ISABEL R. ARNOLD
SO 326: FAMILY IN CONTEMPORARY SOCIETY
American matrimony has experienced radical shifts within the last decade due to social and economic transformations. Rather than argue that marriage is dying, this study addresses marriage as a metamorphic dynamic promoted by various factors unique to this modern age. These shifts affecting marriage dynamics end up affecting the children as well, thus altering the family dynamic. The notion of marriage is a cultural ideal that is promoted here in the United States, but this notion has become a political and social battlefield. In this study, I argue that different patterns of childrearing are the key to understanding class differences in marriage and parenthood, not an unintended by-product of it. Marriage is the commitment mechanism that supports high levels of investment in children and is hence more valuable for parents adopting a high-investment strategy for their children.
Since the 1950s, the sources of the gains from marriage have changed radically. As the educational attainment of women overtook and surpassed that of men and the ratio of men's to women's wage rates fell, traditional patterns of gender specialization and division in work weakened. The primary source of the gains to marriage shifted from the production of household services and commodities to investment in children. For some, these changes meant that marriage was no longer worth the costs of limited independence and potential mismatch. In 1960, more than 70 percent of all adults were married; half a century later, just 20 percent of 18-29-year olds were married in 2010 (Amato, Passel, Wang & Livingston, 2011). Marriage was the norm for young America – now it's the exception. Marriage is undergoing a metamorphosis, prompted by a transformation in the economic and social status of women and the virtual disappearance of low-skilled male jobs. The old form of marriage, based on antiquated social codes and gender roles, is disappearing. A new version is emerging—this version is egalitarian, committed, and focused on children. There was a time when college-educated women were the least likely to be married. Today, they are the most important drivers of the new marriage model. Unlike their European counterparts, increasingly ambivalent about marriage, college graduates in the United States are reinventing marriage as a child-rearing machine for a post-feminist society and a knowledge economy (Murray, 2013). It’s working, too: their marriages offer more satisfaction, last longer, and produce more successful children. The glue for these marriages is not sex, religion, or money, but a joint commitment to high-investment parenting (HIP) marriages. Right now, these marriages are concentrated at the top of the social ladder, but they offer the most promising hope for saving the institution of marriage in America.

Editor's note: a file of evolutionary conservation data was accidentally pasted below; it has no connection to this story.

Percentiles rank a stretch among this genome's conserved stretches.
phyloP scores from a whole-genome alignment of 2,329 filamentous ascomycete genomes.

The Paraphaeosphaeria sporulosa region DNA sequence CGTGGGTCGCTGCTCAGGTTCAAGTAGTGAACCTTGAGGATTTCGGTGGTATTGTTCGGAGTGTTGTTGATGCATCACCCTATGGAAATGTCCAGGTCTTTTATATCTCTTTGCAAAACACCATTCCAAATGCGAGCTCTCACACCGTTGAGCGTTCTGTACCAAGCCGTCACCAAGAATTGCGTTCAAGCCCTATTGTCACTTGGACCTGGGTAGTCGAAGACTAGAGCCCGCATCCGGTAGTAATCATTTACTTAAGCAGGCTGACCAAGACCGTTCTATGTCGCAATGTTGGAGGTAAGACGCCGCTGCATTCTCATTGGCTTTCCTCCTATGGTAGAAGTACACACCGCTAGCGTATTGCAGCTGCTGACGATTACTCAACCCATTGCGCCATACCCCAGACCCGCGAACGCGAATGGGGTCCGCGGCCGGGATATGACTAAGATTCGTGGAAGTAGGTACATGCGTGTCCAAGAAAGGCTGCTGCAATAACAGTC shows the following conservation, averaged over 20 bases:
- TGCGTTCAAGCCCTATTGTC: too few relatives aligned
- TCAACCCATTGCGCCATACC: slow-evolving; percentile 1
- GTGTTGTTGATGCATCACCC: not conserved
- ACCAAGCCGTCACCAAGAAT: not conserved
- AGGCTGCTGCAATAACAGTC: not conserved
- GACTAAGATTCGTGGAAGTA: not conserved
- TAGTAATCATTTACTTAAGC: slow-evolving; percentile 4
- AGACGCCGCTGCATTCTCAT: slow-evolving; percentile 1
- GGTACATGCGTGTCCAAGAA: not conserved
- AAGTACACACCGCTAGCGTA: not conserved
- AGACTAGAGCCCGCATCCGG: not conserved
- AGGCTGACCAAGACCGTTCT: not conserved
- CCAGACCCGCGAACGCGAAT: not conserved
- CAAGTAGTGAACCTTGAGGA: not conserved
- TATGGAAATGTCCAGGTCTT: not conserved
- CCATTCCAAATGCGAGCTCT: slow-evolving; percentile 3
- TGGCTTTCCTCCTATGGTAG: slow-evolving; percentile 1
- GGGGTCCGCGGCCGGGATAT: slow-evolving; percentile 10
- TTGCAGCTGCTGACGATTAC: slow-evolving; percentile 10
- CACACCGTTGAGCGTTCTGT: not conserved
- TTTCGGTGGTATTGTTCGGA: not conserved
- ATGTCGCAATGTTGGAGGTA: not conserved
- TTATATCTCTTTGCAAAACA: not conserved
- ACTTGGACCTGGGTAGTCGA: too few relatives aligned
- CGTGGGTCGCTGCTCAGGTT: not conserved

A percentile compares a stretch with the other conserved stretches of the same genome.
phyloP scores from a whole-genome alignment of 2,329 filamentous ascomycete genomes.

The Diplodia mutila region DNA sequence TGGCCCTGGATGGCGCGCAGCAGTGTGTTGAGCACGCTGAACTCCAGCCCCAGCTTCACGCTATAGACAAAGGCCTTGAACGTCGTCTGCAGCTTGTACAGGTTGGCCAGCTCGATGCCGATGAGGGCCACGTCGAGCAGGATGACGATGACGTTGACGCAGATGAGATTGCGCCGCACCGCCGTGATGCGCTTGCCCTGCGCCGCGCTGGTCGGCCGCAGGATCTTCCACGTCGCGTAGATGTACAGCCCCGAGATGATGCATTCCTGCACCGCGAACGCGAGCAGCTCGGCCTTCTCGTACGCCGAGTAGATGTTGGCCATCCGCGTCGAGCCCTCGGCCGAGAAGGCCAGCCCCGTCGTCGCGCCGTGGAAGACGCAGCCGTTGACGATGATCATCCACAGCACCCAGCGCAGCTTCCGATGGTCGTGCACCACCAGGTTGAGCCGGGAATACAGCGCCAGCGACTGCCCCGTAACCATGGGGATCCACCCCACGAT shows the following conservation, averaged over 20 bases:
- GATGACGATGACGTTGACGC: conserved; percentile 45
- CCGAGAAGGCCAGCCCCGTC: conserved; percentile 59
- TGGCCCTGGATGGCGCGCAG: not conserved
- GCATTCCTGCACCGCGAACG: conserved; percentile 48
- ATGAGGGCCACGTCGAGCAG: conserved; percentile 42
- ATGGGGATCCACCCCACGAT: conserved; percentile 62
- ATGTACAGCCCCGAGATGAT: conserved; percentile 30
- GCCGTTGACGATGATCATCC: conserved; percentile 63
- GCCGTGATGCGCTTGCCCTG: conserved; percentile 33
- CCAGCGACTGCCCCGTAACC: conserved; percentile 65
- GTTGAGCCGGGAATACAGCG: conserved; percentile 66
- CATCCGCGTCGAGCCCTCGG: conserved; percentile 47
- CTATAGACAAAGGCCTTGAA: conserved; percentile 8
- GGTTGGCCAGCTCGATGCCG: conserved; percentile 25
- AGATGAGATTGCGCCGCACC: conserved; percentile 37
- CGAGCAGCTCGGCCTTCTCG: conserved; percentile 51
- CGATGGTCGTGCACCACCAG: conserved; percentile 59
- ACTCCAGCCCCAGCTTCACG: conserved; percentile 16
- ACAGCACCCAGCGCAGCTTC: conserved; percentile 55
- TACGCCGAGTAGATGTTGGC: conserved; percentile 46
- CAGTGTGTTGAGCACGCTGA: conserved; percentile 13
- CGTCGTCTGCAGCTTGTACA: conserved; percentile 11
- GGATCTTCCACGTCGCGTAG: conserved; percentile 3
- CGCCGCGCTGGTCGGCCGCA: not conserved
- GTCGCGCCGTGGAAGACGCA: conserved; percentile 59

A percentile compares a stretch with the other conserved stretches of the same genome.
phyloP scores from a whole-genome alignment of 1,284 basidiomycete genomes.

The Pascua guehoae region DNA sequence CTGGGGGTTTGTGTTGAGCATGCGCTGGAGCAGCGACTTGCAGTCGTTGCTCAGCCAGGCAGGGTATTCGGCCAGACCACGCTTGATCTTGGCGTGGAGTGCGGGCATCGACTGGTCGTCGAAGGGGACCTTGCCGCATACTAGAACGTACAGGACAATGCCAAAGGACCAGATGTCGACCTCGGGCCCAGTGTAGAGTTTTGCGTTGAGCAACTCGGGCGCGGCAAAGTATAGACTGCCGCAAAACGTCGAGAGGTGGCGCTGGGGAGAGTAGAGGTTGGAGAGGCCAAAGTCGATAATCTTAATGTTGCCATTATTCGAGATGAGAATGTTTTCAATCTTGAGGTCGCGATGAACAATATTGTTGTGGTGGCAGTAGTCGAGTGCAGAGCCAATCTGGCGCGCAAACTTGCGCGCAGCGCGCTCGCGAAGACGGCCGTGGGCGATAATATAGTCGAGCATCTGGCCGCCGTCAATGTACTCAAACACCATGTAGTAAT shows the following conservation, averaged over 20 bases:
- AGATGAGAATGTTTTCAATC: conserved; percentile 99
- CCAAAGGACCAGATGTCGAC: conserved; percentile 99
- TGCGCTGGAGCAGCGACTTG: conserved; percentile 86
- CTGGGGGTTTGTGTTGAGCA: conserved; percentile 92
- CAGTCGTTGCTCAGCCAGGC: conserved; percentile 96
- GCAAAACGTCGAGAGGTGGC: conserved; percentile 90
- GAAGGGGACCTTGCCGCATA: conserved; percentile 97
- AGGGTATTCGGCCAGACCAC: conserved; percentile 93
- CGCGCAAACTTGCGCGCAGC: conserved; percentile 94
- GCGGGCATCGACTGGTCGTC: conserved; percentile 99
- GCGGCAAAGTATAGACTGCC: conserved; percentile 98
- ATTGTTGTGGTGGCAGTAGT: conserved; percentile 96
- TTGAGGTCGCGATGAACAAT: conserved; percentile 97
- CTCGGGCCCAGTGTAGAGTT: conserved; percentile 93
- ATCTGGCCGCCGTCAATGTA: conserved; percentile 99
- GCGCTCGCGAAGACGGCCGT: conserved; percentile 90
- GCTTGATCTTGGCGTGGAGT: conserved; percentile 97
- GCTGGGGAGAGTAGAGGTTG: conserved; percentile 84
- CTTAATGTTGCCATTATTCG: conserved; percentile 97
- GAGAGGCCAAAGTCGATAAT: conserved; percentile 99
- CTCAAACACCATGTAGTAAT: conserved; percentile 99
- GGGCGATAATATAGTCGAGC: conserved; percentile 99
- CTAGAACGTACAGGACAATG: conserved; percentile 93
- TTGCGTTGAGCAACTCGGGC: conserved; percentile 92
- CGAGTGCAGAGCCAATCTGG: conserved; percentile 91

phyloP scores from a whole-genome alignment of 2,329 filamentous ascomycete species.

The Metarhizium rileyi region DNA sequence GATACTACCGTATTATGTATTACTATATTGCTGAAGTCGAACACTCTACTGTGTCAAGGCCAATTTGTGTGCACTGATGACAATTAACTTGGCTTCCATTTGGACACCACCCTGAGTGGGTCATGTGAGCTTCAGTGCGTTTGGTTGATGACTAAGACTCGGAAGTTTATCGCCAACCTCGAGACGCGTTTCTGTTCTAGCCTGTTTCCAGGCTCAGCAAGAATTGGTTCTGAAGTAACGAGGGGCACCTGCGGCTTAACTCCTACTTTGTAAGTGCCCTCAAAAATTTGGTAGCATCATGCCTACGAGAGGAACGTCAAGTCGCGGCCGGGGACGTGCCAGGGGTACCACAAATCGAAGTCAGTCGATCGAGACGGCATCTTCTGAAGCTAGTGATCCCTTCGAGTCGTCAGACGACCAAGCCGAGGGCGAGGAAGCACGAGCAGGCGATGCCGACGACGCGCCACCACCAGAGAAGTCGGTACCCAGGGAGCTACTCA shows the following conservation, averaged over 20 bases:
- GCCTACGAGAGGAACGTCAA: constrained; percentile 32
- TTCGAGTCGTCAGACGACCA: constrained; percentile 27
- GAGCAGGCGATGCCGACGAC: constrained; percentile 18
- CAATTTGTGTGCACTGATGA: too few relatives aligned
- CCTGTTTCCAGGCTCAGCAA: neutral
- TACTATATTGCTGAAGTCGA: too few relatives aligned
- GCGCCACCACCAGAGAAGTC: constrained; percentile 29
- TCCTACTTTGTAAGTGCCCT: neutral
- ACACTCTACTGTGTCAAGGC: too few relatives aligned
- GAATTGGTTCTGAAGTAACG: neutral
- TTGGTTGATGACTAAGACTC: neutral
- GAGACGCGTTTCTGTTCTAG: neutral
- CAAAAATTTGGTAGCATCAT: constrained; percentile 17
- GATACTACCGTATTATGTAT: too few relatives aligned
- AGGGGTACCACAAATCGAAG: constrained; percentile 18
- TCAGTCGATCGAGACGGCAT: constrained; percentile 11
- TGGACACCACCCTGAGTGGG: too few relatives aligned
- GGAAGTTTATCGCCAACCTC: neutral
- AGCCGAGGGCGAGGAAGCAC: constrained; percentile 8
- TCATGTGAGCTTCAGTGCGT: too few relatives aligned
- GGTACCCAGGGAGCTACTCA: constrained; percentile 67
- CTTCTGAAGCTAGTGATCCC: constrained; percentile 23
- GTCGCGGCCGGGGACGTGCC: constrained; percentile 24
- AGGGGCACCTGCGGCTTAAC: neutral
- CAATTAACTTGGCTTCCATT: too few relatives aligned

Matrimony is thriving among the wealthy, but dissipating among the poor – creating a marriage gap. Today, educated women are more likely to marry in their early 40s than high-school dropouts (Amato, Passel, Wang, & Livingston, 2011). In 2007, American marriage trends reached a crucial benchmark – this was the first year that rates of marriage by age 30 were higher for college graduates than non-graduates. Young professionals, both men and women are now more likely to delay marriage as they focus on their careers or furthering their education, yet these individuals are the main purveyors of the new model of marriage we see today. Marriage today is difficult to analyze because it has multiple structures. The legalization of same sex marriages, divorce and remarriage, cohabitation, step families and even delayed childbearing renders the typical monolithic institution almost obsolete. Even among these mixed marital shapes, three models can be identified: traditional...
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